Composites to rise with Dreamliner's success

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Demand for Boeing Co.'s new 787 Dreamliner is continuing to grow, which should mean continued investments in the composites that account for half of the plane's structural weight.

When Chicago-based Boeing first introduced the Dreamliner in July, it had orders in hand for 634 planes from 45 customers.

That order number is now up to about 700.

``We're pretty excited about the future,'' Robert Kisch, a technical fellow in material and process technology composites automation for Boeing in Seattle, said during the Society of Plastics Engineers' Automotive Composites Conference & Exhibition Sept. 11 in Troy.

The 787 was a big change for Boeing, a conservative manufacturer whose traditional approach favors aluminum. But wider use of structural composites, especially carbon fiber, brought the company a competitive edge because it could make a plane more than 20 percent lighter than its alternatives.

And weight savings add up to fuel savings, which improves the bottom line for airlines, Kisch said. The 787 boasts a 20 percent improvement in fuel consumption.

``For airlines, their two biggest costs are the cost of ownership and the cost of fuel,'' he said.

That means that while airlines may have higher costs upfront for a 787, the plane is cheaper to operate. The composite structure also will require less maintenance, which means less time off the line and more hours in the air generating revenue.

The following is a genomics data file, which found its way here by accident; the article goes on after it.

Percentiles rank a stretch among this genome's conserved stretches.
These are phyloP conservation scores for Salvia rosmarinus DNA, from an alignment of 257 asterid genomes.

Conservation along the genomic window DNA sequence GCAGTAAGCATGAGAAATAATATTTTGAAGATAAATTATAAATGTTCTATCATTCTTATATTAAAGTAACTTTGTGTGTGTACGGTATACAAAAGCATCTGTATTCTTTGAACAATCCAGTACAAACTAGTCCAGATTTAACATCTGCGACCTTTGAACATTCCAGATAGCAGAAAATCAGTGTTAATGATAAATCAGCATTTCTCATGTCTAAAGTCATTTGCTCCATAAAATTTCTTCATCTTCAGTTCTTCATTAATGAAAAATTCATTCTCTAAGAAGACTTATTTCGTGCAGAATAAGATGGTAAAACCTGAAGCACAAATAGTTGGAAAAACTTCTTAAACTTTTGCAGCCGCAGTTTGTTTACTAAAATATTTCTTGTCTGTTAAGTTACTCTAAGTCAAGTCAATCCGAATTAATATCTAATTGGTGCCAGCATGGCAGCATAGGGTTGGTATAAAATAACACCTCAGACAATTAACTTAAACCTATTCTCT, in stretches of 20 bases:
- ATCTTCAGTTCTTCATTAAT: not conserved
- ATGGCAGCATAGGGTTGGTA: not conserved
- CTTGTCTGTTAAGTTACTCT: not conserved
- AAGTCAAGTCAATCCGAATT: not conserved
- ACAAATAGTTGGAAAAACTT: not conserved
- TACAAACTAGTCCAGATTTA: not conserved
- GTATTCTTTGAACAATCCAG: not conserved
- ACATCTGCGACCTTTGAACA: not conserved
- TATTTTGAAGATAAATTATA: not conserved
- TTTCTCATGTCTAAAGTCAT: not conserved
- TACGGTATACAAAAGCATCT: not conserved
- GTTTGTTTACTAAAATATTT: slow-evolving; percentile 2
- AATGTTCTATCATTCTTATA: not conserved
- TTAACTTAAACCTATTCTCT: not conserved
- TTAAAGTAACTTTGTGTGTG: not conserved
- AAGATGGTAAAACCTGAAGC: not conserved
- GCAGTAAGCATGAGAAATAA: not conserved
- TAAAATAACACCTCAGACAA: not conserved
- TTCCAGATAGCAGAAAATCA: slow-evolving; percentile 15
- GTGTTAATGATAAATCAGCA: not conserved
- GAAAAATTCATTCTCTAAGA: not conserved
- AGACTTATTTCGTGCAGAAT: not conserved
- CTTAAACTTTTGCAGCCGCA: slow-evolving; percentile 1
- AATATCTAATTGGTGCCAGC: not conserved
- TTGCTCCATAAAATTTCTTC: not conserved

``We could probably have built it cheaper out of aluminum, but for the future, in terms of long-term costs, [composites are] less expensive,'' Kisch said.

Boeing has used composites before, dating back to the 1940s. By 1970, 1 percent of the weight in its 747 came from composites. By 1990, the 777 had 11 percent of its weight in composites.

But after that, composite use stalled until the company began designing the 787.

``It was like the floodgates opened,'' he said.

Designing a plane from the start with half of its weight in composites created changes to Boeing's entire manufacturing system. By co-curing the plane's skin with structural components, the company eliminated thousands of fasteners, cutting not only part price but also the labor time to drill and fasten each one.

Because composites do not have the same corrosion risk as metal, Boeing could create a cabin with higher humidity - which should translate into a more comfortable ride for passengers - and the carbon-fiber body also permits airlines to improve the air pressure inside the cabin, Kisch said.

A typical commercial airplane cabin is pressurized to the equivalent of 8,000 feet above sea level. The 787 can operate with a cabin pressure equal to 6,000 feet above sea level.

But as Boeing prepared for launch, it also had to make sure its supplier base was ready.

Boeing purchases carbon-fiber prepreg from Tokyo-based Toray Industries Inc. By some estimates the 787 will use up 25 percent of the available carbon-fiber capacity globally.

Boeing molds some of its carbon fiber in-house, but also works with a network of other molders. Those companies also had to set up operations while Boeing established standards to protect its trade secrets globally.

Now, with deliveries to customers set for the 787, Boeing is looking at the next generation of composite laminates, with plans to take its technology even further. Carbon-fiber technology is still in its infancy compared with other materials, Kisch said. Future designs will build on processes used for the Dreamliner.